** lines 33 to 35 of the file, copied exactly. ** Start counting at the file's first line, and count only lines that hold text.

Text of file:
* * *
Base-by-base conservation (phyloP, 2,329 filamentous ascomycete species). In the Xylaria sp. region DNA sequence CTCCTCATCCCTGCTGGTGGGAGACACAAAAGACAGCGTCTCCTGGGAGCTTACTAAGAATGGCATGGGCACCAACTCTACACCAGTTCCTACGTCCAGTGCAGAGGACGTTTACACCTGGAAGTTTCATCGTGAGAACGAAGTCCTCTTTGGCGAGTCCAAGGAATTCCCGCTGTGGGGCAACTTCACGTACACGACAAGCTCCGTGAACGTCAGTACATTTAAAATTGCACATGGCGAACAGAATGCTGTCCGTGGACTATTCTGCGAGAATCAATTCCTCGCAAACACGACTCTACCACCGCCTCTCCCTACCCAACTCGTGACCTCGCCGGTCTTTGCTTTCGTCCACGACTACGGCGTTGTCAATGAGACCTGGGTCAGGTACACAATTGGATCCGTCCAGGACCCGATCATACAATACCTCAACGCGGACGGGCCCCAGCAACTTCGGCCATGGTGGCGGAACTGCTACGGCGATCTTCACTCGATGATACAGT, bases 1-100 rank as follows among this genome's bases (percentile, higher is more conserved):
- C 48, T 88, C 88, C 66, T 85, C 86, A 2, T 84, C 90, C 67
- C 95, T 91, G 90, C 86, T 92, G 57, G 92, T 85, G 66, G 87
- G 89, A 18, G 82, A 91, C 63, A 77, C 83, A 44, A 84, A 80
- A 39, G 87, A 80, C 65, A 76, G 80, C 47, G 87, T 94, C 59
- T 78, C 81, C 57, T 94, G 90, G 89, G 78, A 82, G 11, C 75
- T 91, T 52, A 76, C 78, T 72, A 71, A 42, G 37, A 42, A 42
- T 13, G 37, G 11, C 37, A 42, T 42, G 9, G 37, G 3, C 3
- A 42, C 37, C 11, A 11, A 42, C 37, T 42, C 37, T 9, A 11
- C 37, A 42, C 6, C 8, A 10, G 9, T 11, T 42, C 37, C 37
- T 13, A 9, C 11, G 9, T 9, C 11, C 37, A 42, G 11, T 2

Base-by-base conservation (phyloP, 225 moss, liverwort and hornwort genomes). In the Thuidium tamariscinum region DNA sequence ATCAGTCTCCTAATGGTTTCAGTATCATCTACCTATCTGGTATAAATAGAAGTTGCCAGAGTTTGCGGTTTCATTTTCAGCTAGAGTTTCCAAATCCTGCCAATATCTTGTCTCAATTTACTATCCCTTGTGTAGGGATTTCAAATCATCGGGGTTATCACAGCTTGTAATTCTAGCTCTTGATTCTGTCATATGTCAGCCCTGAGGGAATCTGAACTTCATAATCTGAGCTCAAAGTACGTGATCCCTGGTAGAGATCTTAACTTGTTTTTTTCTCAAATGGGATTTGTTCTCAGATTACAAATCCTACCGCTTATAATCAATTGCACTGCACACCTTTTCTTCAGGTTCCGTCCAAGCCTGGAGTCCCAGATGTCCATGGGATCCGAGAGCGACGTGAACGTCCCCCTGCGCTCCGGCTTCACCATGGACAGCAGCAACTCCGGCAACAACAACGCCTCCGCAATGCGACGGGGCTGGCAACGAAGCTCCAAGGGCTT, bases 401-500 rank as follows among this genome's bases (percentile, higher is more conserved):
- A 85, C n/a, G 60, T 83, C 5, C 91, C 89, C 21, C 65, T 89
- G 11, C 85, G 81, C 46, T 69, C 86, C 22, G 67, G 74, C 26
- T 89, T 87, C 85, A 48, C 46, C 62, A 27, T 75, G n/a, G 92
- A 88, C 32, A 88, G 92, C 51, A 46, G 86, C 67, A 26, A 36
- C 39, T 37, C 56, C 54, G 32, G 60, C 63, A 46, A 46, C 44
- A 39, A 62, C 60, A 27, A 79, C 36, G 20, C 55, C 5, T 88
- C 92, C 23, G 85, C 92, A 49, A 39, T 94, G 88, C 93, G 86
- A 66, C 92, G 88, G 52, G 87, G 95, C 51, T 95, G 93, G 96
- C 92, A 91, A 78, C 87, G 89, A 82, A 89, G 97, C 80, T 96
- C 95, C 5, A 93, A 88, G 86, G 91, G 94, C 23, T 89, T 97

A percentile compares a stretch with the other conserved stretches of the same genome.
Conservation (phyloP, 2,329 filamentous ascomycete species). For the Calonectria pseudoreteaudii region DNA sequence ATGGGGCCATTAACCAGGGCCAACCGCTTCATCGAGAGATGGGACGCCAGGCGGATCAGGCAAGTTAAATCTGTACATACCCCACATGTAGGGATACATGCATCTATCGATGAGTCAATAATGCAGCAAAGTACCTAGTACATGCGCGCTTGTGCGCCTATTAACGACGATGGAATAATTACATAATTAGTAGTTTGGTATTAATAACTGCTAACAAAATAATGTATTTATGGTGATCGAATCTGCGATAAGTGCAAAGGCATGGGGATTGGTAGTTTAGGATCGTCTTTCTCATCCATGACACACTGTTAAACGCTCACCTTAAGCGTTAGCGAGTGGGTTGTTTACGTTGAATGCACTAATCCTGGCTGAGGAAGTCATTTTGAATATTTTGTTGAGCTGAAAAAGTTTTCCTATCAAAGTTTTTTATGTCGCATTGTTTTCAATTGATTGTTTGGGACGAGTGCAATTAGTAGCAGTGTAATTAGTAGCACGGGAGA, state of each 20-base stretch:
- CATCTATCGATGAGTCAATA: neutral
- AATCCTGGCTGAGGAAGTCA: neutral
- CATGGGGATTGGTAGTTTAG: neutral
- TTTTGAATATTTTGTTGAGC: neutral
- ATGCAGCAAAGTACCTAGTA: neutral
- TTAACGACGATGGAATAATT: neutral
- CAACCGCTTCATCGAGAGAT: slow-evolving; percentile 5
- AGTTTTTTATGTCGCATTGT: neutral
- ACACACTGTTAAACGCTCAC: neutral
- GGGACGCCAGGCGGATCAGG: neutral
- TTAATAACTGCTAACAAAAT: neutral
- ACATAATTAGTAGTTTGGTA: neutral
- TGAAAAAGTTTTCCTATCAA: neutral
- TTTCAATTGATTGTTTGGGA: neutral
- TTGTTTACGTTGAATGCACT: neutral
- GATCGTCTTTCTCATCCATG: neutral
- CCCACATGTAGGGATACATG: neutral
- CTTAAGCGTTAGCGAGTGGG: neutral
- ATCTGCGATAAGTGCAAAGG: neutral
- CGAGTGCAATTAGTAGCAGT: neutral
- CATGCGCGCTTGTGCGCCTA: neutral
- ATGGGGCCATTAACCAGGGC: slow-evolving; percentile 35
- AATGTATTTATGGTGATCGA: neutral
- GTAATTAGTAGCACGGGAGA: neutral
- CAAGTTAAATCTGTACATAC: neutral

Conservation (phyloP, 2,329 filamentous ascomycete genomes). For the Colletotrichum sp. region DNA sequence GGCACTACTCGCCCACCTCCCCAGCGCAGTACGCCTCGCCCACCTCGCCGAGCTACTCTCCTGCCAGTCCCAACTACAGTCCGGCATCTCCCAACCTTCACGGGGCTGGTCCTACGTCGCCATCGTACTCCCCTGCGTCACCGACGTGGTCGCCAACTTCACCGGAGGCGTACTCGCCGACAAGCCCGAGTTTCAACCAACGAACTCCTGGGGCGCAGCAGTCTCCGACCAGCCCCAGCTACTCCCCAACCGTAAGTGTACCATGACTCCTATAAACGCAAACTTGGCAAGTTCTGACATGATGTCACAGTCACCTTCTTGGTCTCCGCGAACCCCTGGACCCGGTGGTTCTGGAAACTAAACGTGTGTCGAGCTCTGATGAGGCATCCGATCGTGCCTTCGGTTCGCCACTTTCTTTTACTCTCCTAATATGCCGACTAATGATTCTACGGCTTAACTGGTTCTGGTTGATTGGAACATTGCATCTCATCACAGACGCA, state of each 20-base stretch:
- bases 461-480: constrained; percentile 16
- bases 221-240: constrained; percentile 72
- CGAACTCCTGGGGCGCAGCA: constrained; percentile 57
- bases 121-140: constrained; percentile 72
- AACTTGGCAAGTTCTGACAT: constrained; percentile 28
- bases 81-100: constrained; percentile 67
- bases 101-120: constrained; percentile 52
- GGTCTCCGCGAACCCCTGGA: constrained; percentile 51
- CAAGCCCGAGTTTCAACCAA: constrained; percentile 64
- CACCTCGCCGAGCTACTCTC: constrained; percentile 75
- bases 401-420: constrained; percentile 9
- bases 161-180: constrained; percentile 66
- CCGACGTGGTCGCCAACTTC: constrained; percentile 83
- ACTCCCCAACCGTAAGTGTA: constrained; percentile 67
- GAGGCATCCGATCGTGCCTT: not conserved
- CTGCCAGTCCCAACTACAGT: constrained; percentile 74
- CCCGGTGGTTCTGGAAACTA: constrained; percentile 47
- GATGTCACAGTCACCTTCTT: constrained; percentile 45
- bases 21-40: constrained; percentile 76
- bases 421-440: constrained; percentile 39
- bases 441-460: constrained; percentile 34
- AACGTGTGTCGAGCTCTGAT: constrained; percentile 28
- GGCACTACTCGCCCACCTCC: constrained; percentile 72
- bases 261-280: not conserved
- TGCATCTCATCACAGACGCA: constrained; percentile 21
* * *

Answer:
- ACACACTGTTAAACGCTCAC: neutral
- GGGACGCCAGGCGGATCAGG: neutral
- TTAATAACTGCTAACAAAAT: neutral